Based on the remarks made by Dr. Alfieri yesterday regarding the average recovery time for this sort of operation—five to seven days—it seems likely that Pope Francis will remain in hospital for at least one week to ensure that his recovery is progressing well. It also seems likely that Pope Francis will recite the Angelus prayer at midday on Sunday from the window of his suite on the 10th floor of the Gemelli Hospital as he did in July 2021, when he was hospitalized for 10 days after his colon operation, but the Vatican will not confirm that until Saturday or Sunday morning.

Mr. Bruni told the media that all papal audiences have been canceled until June 18 “as a precautionary measure.” He said the events planned after that are still confirmed, among which are the trips to World Youth Day in Portugal (Aug. 2 to Aug. 6), Mongolia (Aug. 31 to Sept. 4) and Marseilles, France (Sept. 23).

At 7 p.m. (Rome time), Mr. Bruni sent another communication Vatican-accredited media, noting that “Pope Francis had a restful day, according to the report from the medical staff that is following his post-operation recovery,” and his recovery is on a regular course. 

This evening’s medical update said Pope Francis “was fed with a liquid diet” today, June 8. It reported that his “hemodynamic and respiratory parameters are stable,” which is understood to mean that his blood is flowing in a regular way and his breathing is also regular. The report concluded by saying his “post operation [recovery] course” has been shown to be “regular.”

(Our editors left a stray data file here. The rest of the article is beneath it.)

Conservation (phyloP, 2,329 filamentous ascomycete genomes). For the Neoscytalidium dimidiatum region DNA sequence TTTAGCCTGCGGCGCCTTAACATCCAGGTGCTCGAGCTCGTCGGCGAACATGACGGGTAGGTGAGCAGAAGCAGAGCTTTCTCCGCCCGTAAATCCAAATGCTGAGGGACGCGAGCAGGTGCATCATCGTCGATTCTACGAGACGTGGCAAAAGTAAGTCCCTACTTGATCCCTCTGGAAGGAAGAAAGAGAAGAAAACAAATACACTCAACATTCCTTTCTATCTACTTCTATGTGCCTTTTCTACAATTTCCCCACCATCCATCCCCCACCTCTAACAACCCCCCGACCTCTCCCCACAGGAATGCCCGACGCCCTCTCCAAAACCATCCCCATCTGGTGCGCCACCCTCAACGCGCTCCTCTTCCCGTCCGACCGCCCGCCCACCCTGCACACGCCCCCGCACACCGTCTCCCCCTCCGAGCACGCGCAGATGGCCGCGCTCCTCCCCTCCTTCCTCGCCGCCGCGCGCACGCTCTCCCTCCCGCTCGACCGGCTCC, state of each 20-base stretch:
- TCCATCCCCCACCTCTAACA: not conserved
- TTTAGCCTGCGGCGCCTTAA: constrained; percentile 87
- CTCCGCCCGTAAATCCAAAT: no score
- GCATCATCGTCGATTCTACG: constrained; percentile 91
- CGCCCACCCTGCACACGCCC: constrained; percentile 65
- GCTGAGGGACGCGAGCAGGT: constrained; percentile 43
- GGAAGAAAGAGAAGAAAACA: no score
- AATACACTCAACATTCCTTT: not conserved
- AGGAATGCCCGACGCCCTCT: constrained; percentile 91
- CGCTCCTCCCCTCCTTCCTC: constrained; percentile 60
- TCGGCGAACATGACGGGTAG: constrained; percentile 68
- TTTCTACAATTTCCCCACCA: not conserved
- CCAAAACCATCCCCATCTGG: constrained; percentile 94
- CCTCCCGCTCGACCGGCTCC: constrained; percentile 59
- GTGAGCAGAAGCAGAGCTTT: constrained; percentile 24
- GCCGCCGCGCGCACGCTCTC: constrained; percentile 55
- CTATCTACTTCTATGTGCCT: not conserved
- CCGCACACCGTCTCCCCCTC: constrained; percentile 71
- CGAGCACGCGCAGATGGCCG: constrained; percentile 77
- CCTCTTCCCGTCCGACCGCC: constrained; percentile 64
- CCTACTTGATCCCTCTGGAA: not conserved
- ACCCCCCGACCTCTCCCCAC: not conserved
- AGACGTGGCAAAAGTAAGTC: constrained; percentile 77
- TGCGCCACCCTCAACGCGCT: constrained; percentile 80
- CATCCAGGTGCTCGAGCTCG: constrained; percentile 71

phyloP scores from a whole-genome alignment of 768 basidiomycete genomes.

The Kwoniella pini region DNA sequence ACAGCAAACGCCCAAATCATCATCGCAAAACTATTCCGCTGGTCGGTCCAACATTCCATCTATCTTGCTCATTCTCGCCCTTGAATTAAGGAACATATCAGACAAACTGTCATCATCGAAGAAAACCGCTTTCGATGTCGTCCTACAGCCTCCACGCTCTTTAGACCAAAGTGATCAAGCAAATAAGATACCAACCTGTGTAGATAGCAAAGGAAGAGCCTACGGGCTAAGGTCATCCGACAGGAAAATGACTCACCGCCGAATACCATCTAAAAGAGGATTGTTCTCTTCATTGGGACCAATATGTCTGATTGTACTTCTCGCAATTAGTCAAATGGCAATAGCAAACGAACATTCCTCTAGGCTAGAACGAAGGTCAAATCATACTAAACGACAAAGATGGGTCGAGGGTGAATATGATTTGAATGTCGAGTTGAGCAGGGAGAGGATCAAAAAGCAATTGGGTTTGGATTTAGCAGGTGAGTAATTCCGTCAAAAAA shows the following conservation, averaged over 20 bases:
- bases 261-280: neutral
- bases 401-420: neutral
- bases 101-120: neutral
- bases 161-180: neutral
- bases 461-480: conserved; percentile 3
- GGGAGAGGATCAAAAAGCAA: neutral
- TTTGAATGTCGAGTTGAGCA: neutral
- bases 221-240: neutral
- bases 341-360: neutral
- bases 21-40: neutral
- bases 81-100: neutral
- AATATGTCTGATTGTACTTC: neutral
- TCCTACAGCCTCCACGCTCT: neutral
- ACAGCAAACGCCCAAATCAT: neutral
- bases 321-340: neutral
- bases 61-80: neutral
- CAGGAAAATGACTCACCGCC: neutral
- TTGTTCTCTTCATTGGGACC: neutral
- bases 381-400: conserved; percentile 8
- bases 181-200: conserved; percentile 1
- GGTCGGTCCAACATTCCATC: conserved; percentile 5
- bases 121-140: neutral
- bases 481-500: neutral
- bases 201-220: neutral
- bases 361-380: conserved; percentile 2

Mr. Bruni said Pope Francis “received the Eucharist today, which is the feast of Corpus Christi.”

The family of a child that Pope Francis baptized during his March stay in Gemelli Hospital sent the pope a poster of good wishes for a speedy recovery (Vatican Media)
The family of a child that Pope Francis baptized during his March stay in Gemelli Hospital sent the pope a poster of good wishes for a speedy recovery (Vatican Media)

He said that “among the many messages of closeness” that Francis has received in hospital, the pope was particularly touched by the affection of the family of the little Miguel Angel, the Peruvian child who he baptized on March 31 during his visit to the children’s oncological and neurosurgical wards of Gemelli Hospital (where the pope himself was a patient). Mr. Bruni said the family sent the pope a poster of good wishes for a speedy recovery, and Francis made a brief phone call to the mother to thank her personally for this gesture.

Cardinal Pietro Parolin, the secretary of state, told the press yesterday that once he has recovered sufficiently, Pope Francis will continue “the exercise of his ministry” governing the church “from his hospital bed” and “if there are things that need to be decided, urgent things, these will be taken to him in hospital.”

Pope John Paul II was hospitalized at the Gemelli seven times, and he used to refer to the hospital as “Vatican III,” with Vatican I being the Apostolic Palace in Rome and Vatican II being the papal residence at Castel Gandolfo. This is Francis’ third stay at the Gemelli Hospital, but he has not yet referred to it in this way, perhaps because he has never used Vatican II.

This article was updated at 2:20 p.m., June 8.